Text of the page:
Dear Members and Friends of the Desert Southwest Conference,
Grace and the peace of Christ be with you in the new year!
Since the conclusion of General Conference 2019, the date of January 1, 2020 has loomed as a feared time of escalation of restrictive prohibitions against LGBTQIA+ siblings and pastors who officiate at same gender weddings. Now that January 1 is upon us, I would like to share some of my thoughts related to these new restrictions.
First and foremost, I repeat a message that I have shared in numerous settings over the two quadrennia that I have been your bishop. I was raised in a United Methodist Church that taught me through scripture, tradition, experience, and reason, that God loves everyone without exception. I was also taught that it was contrary to the Wesleyan tradition to harm another person through word or action. I take seriously the vows that I took at my baptism when I was a teenager, that I would:
- Renounce the spiritual powers of wickedness, reject the evils powers of this world, and repent of my sin;
- Accept the freedom and power God gives me to resist evil, injustice, and oppression in whatever forms they present themselves; and,
- Confess Jesus Christ as my Savior, put my whole trust in his grace, and promised to serve him as my Lord, in union with the Church which Christ has opened to people of all ages, nations, and races.
Because of those vows, I have come to a place in my journey toward maturity as a Christ follower, and as a spiritual leader of the Desert Southwest Conference, that I can not participate in the evil, injustice, and oppression of persons who persecute other Christ followers on the basis of sexual orientation or on the basis of ministry in good faith to our LGBTQIA+ siblings.
Recently, you have read or heard of the Western Jurisdiction Safe Harbor Declaration. I am a signer of that Declaration, as it speaks of my faith-based commitment not to participate in the efforts of some who seek to promulgate the restrictive, punitive provisions of the actions of General Conference 2019. I join with my colleague bishops of the Western Jurisdiction and state that I will set aside complaints against clergy accused of being gay or performing LGBTQ+ weddings. And I give thanks for the Appointive Cabinet of our Conference for their support.
These words from all 5 active bishops of the Western Jurisdiction speak loudly of my convictions:
“As of January 1, 2020, when many of the actions of the 2019 General Conference of The United Methodist Church will take effect, we intend to provide safe harbor for clergy under our care who may be at risk under the new provisions, prohibitions, and punishments. We intend to exercise our authority as bishops of The United Methodist Church to encourage and protect the full participation of LGBTQ+ persons as beloved children of God, embraced in God’s reign of grace. To do so is essential to the integrity of the Body of Christ, and the unity of the Church. We are unwilling and unable to exercise the office of bishop in ways that harm, isolate, silence or exclude LGBTQ+ persons as they seek to be seen, understood, welcomed and fully included in the community of the Church. We do not intend to withhold or challenge ordination based solely on a person’s gender identity or sexual orientation. We are unwilling to punish clergy who celebrate the marriage of two adults of any gender or sexual orientation seeking the blessing of God and the Church for their covenanted life together. At the same time, we recognize and will uphold the requirement that LGBTQ+ clergy, with all clergy, ‘maintain the highest standards of holy living’ in their personal and professional relationships.”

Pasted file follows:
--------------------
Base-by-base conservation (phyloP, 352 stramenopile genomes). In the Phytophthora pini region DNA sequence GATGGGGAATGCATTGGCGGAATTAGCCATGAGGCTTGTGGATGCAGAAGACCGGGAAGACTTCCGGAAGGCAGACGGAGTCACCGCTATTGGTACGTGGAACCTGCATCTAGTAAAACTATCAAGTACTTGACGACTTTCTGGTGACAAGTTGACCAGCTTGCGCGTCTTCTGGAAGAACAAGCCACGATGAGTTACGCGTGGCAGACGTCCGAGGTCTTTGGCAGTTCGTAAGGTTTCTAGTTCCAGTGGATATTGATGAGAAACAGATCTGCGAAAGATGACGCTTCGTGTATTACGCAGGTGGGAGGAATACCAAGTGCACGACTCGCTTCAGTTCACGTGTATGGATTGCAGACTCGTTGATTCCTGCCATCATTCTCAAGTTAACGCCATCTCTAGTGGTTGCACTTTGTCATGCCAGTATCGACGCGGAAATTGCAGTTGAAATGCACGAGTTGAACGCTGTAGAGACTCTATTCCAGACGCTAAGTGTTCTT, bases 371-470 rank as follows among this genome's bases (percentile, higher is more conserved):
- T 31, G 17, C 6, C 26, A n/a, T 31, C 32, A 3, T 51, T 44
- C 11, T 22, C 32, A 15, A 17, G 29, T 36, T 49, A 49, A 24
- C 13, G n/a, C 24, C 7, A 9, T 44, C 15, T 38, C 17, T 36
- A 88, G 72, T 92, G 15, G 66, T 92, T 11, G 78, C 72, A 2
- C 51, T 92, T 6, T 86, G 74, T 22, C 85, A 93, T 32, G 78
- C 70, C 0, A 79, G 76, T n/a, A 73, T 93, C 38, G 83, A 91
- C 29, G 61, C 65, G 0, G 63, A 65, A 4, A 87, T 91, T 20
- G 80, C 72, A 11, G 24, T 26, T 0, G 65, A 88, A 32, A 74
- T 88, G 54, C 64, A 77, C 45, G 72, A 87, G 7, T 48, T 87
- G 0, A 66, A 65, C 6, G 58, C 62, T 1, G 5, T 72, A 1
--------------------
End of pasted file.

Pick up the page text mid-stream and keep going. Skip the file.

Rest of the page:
In addition to these words from the Safe Harbor Declaration, in the service of consecration of bishops, I recall the weight of the last word to me when I was consecrated a bishop of the church. I was told that I must :
Be to the flock of Christ, a shepherd; support the weak, heal the sick, bind up the broken, restore the outcast, seek the lost, relieve the oppressed. Faithfully administer discipline, but do not forget mercy, that when the Chief Shepherd shall appear you may receive the never-fading crown of glory.
Today, we are challenged more than ever before to keep our sights and our energy and resources keenly focused on the mission and ministry of our Church. We must be serious about our call by Christ to be doing more to feed the hungry, give drink to the thirsty, give hospitality to the stranger, clothe the naked, care for those battling illness, visit those in prison. Our energy and attention as Christ followers must be used for the life-giving work of discipleship and transformation of the world. To that end, I am compelled by my faith, to live into the provisions of the Safe Harbor Declaration and will honor Christ and his love for all persons as I do so.
A couple years ago, I was given a banner made by the late Rev. Cynthia Langston-Kirk. It was a gift of love from you that incorporates significant words that have been a hallmark for my ministry: All Means All. I take that to mean that God expects us to proclaim God’s love of all persons. And that is what I will continue to live in my personal life and in my ministry as your bishop.